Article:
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Quotes from The Great Gatsby by F. Scott Fitzgerald
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 Current Search - my in The Great Gatsby
1  Again a sort of apology arose to my lips.
The Great Gatsby By F. Scott Fitzgerald
ContextHighlight   In Chapter 1
2  Daisy was my second cousin once removed and I'd known Tom in college.
The Great Gatsby By F. Scott Fitzgerald
ContextHighlight   In Chapter 1
3  It was hard to realize that a man in my own generation was wealthy enough to do that.
The Great Gatsby By F. Scott Fitzgerald
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4  I looked back at my cousin who began to ask me questions in her low, thrilling voice.
The Great Gatsby By F. Scott Fitzgerald
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5  And, after boasting this way of my tolerance, I come to the admission that it has a limit.
The Great Gatsby By F. Scott Fitzgerald
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6  Tom Buchanan who had been hovering restlessly about the room stopped and rested his hand on my shoulder.
The Great Gatsby By F. Scott Fitzgerald
ContextHighlight   In Chapter 1
7  In my younger and more vulnerable years my father gave me some advice that I've been turning over in my mind ever since.
The Great Gatsby By F. Scott Fitzgerald
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8  I told her how I had stopped off in Chicago for a day on my way east and how a dozen people had sent their love through me.
The Great Gatsby By F. Scott Fitzgerald
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9  All my aunts and uncles talked it over as if they were choosing a prep-school for me and finally said, "Why--ye-es" with very grave, hesitant faces.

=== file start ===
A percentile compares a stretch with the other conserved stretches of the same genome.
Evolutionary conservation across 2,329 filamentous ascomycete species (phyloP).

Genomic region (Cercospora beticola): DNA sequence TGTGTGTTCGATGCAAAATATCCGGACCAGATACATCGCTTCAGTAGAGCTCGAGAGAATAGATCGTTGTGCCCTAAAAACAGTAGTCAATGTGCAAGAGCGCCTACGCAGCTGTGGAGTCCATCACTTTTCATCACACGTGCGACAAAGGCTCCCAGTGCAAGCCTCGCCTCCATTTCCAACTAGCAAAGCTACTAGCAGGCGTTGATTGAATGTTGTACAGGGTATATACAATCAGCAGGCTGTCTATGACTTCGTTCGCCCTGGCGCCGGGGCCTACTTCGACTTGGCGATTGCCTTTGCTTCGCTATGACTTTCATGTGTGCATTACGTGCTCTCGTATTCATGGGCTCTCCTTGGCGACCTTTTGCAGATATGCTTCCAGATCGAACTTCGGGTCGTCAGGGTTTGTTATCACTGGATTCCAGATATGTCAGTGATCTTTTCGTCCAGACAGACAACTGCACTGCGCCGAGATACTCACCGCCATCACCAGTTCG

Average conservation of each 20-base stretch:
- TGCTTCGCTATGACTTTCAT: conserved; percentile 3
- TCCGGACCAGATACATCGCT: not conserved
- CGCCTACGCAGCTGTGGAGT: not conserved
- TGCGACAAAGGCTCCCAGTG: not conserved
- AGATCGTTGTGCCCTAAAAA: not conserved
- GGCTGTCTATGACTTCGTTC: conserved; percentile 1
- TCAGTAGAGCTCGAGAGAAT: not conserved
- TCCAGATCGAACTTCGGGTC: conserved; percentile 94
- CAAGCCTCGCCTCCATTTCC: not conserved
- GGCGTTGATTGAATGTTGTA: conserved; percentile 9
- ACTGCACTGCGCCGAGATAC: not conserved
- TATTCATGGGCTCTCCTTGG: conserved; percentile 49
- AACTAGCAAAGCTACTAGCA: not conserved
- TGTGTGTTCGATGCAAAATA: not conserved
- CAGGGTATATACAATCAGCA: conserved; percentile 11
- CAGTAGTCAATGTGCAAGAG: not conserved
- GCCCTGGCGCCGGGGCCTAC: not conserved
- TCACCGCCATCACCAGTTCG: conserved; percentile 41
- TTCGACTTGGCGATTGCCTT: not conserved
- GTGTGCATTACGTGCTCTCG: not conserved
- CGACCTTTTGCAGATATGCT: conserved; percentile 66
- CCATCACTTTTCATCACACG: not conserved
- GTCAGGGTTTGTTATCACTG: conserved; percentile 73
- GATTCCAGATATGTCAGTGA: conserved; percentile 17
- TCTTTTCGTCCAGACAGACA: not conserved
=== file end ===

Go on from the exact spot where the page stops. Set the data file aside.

The Great Gatsby By F. Scott Fitzgerald
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10  Only Gatsby, the man who gives his name to this book, was exempt from my reaction--Gatsby who represented everything for which I have an unaffected scorn.
The Great Gatsby By F. Scott Fitzgerald
ContextHighlight   In Chapter 1
11  She laughed again, as if she said something very witty, and held my hand for a moment, looking up into my face, promising that there was no one in the world she so much wanted to see.
The Great Gatsby By F. Scott Fitzgerald
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12  I am still a little afraid of missing something if I forget that, as my father snobbishly suggested, and I snobbishly repeat a sense of the fundamental decencies is parcelled out unequally at birth.
The Great Gatsby By F. Scott Fitzgerald
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13  I had a dog, at least I had him for a few days until he ran away, and an old Dodge and a Finnish woman who made my bed and cooked breakfast and muttered Finnish wisdom to herself over the electric stove.
The Great Gatsby By F. Scott Fitzgerald
ContextHighlight   In Chapter 1
14  No--Gatsby turned out all right at the end; it is what preyed on Gatsby, what foul dust floated in the wake of his dreams that temporarily closed out my interest in the abortive sorrows and short-winded elations of men.
The Great Gatsby By F. Scott Fitzgerald
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15  I bought a dozen volumes on banking and credit and investment securities and they stood on my shelf in red and gold like new money from the mint, promising to unfold the shining secrets that only Midas and Morgan and Maecenas knew.
The Great Gatsby By F. Scott Fitzgerald
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16  My own house was an eye-sore, but it was a small eye-sore, and it had been overlooked, so I had a view of the water, a partial view of my neighbor's lawn, and the consoling proximity of millionaires--all for eighty dollars a month.
The Great Gatsby By F. Scott Fitzgerald
ContextHighlight   In Chapter 1
17  The Carraways are something of a clan and we have a tradition that we're descended from the Dukes of Buccleuch, but the actual founder of my line was my grandfather's brother who came here in fifty-one, sent a substitute to the Civil War and started the wholesale hardware business that my father carries on today.
The Great Gatsby By F. Scott Fitzgerald
ContextHighlight   In Chapter 1
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